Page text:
Eyre Peninsula worst in digital disadvantage

Eyre Peninsula has ranked as one of the worst regions for digital inclusion nationwide when it comes to access, affordability and ability to use digital technologies.

A survey revealed regional South Australia was lagging behind in the digital economy, and the Eyre Peninsula ranked the lowest in the state.

The survey by the South Australian Council of Social Service (SACOSS) has highlighted a call for the state government to develop a strategy to overcome digital disadvantage. 

SACOSS chief executive officer Ross Womersley said digital inclusion was important for people in rural and regional areas because digital technologies had a special role in overcoming the disadvantages that arose from distance and remoteness.

“Digital technologies can link farmers to markets, give access to shops and services in regional areas – everything from banks to education and e-health, and help people and families keep in touch,” Mr Womersley said.

Elliston is renowned for having limited access to the digital economy with eftpos services being unreliable for local business and at times leaving the hospital without communication.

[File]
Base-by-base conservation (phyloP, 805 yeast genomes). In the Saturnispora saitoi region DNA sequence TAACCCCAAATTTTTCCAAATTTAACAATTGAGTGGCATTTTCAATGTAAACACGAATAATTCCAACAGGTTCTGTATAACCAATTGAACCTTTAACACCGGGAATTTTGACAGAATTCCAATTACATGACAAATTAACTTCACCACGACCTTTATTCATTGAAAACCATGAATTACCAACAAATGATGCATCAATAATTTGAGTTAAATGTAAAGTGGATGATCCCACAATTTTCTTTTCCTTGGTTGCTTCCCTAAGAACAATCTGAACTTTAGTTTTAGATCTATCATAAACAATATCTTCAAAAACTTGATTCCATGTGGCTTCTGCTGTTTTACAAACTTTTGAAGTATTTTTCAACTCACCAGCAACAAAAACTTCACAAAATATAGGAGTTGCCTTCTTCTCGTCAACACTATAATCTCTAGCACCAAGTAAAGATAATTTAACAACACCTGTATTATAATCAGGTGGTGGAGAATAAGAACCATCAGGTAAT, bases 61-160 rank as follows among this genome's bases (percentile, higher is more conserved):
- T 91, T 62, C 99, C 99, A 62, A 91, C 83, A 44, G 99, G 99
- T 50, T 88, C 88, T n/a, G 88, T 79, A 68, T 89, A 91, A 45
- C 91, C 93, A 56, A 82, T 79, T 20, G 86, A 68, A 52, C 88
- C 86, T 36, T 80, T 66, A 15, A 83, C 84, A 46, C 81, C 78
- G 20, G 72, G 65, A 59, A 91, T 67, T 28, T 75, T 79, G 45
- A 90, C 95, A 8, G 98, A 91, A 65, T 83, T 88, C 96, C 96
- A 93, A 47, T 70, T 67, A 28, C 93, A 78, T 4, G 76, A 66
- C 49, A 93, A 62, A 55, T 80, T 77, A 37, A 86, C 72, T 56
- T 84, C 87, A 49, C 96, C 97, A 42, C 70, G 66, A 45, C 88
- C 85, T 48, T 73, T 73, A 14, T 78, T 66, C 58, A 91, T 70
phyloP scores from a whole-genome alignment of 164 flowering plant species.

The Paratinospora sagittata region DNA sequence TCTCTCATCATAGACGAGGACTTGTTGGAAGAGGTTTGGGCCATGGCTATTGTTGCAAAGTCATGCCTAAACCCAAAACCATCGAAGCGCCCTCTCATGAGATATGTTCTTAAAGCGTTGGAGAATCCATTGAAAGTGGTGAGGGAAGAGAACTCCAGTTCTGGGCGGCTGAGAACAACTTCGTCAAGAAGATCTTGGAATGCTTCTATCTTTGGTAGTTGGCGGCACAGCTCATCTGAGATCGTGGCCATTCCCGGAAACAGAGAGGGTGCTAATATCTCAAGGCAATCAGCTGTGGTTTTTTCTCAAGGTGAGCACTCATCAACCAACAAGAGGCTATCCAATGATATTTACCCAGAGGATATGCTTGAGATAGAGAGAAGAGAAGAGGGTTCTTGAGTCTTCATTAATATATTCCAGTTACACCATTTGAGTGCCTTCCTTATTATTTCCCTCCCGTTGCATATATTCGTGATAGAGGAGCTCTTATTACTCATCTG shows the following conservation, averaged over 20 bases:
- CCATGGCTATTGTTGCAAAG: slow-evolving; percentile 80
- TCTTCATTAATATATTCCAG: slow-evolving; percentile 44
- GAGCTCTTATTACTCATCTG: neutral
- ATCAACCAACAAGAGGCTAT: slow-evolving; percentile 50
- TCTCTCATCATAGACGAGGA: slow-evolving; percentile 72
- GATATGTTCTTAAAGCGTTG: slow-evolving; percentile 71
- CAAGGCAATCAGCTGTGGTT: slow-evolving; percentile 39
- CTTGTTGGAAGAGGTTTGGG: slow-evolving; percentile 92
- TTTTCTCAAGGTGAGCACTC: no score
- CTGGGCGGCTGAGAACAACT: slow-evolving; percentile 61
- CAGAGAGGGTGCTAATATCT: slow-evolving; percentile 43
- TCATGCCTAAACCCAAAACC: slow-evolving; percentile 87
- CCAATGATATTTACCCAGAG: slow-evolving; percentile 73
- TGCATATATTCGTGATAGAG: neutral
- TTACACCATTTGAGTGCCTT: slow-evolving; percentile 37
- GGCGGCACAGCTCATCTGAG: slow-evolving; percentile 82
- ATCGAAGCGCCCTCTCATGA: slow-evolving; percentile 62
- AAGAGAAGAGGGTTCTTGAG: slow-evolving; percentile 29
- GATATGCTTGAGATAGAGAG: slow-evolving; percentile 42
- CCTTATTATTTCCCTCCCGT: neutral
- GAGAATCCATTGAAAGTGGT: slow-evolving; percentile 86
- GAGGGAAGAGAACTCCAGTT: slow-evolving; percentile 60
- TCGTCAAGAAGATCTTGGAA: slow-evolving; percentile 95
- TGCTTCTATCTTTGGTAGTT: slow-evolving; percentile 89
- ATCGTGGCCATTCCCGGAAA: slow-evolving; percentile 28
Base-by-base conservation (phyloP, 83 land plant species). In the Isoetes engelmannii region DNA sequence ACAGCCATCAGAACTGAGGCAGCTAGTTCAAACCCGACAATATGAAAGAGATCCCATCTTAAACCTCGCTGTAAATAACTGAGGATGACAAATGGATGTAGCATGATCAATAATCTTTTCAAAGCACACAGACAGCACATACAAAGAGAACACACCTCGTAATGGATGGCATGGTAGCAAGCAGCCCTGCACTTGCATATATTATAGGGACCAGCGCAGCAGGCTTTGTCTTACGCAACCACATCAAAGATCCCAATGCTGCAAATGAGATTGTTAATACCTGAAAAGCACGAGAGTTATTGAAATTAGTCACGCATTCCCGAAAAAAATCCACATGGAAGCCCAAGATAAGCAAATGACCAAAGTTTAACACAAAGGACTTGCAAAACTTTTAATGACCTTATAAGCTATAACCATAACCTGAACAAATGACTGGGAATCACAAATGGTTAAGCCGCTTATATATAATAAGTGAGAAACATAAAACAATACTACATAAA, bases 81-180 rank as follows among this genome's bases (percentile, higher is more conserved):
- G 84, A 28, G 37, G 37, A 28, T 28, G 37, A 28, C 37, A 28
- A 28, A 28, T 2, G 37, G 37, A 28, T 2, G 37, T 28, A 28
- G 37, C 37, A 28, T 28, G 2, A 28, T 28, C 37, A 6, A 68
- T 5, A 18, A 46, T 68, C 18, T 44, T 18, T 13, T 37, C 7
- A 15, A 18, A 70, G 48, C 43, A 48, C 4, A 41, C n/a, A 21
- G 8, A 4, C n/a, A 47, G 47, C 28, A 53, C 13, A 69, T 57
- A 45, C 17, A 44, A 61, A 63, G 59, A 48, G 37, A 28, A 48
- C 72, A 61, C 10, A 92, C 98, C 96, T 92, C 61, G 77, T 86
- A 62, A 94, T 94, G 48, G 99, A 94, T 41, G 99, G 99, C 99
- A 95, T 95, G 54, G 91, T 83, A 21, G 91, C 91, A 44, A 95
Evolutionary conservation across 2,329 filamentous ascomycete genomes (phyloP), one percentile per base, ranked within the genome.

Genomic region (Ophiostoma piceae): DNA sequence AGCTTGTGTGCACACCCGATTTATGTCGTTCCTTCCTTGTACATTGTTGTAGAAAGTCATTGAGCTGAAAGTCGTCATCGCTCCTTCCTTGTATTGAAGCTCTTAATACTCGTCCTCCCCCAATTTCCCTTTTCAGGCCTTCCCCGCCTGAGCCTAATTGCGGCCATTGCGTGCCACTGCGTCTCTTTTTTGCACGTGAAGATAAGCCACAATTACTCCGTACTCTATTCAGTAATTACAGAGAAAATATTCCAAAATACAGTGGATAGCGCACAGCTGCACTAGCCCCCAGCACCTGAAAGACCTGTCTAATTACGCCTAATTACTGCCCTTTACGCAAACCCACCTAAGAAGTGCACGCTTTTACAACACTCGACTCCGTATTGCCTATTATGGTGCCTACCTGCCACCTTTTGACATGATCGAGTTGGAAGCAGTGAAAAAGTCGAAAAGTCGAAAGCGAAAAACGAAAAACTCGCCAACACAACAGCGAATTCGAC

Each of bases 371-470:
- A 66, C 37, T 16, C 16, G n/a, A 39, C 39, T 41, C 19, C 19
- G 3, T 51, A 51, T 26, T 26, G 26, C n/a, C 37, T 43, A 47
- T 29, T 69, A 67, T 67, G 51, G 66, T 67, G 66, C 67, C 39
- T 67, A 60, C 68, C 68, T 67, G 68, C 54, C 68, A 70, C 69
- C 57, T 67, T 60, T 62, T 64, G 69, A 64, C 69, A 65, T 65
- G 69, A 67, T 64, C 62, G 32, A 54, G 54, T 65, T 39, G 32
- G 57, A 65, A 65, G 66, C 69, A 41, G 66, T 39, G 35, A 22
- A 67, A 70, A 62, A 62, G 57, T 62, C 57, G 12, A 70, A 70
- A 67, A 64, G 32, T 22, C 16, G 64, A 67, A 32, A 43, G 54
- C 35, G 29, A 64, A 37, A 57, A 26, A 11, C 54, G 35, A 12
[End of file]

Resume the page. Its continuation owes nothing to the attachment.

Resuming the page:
The survey data is no surprise to Elliston District Council chairman Kym Callaghan who said it was impossible for Elliston to access any part of the digital economy.

“The digital economy and Elliston are like two ships passing in the night, they’re nowhere near us and we’re nowhere near them.

“One person in Melbourne or Sydney using their mobile phone can access more information than the whole town of Elliston can.

He said he recognised the changes in place to alleviate some of the problems with the Building Better Regions Fund and a new Optus tower under construction.

Mr Womersley said it was clear a strategy was needed to address South Australia’s poor performance on digital inclusion.

“We need that strategy to have a particular focus on regional and remote areas to make sure we are not leaving anyone behind in our state.”